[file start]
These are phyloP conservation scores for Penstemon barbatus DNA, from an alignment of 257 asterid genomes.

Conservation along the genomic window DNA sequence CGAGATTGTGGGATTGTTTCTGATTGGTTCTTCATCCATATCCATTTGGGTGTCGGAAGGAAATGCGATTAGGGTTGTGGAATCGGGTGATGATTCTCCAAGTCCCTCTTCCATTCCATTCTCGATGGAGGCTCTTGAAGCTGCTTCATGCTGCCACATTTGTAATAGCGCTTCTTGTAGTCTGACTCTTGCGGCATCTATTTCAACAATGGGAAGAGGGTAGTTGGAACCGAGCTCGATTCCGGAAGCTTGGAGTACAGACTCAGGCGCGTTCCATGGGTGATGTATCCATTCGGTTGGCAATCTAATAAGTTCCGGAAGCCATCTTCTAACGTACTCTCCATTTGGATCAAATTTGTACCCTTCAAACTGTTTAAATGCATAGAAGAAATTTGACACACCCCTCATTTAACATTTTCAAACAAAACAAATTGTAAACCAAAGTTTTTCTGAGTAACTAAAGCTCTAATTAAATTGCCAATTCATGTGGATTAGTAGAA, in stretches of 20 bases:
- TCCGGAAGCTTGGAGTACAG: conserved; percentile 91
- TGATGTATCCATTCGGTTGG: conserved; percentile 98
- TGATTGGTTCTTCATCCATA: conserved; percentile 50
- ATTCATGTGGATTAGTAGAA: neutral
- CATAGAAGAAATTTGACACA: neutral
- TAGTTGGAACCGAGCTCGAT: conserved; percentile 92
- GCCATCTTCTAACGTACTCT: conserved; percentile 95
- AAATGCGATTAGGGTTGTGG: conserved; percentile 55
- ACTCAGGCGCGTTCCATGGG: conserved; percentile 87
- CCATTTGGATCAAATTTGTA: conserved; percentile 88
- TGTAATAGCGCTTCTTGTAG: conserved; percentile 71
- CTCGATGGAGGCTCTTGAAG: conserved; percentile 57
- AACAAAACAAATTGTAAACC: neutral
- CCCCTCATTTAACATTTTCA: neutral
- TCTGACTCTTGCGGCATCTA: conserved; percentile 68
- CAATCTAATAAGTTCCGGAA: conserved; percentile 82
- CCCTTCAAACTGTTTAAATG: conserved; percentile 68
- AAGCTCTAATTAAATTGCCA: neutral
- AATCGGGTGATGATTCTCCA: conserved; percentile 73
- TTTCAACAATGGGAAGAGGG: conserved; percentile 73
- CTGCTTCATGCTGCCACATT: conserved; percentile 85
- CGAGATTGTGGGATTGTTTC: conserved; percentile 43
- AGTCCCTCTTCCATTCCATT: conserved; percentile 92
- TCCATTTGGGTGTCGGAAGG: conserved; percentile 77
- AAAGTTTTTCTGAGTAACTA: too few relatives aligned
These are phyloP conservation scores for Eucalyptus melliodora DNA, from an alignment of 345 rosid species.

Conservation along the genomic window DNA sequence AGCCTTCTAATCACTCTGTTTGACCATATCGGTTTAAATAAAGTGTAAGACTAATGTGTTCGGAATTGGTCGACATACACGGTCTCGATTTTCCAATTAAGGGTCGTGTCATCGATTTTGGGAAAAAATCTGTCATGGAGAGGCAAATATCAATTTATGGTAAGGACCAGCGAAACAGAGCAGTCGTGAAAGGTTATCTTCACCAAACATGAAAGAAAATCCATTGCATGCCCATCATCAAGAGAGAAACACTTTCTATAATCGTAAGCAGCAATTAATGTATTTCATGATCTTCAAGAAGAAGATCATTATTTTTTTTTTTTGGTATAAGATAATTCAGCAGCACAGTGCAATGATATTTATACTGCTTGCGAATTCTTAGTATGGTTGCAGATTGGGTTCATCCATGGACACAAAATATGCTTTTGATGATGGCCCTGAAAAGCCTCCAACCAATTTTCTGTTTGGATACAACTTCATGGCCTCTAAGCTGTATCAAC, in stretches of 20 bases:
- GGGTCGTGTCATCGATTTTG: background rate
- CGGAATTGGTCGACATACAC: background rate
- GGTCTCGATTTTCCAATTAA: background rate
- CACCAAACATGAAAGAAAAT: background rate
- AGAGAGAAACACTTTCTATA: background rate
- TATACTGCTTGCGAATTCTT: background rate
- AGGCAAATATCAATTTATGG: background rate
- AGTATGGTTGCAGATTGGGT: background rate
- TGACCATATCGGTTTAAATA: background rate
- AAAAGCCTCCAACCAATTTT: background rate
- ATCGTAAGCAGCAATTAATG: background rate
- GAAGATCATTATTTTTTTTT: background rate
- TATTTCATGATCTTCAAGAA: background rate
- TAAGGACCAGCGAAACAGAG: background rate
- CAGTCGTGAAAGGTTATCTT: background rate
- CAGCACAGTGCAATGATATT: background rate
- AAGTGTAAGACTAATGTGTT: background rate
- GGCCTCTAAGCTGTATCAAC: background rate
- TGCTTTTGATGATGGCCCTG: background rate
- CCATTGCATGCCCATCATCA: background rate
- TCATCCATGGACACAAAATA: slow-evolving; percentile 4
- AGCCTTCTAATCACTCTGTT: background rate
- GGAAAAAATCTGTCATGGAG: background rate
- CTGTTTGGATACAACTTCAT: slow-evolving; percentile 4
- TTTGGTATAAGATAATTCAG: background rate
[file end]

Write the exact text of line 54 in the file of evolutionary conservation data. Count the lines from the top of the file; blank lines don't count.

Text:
- TTTGGTATAAGATAATTCAG: background rate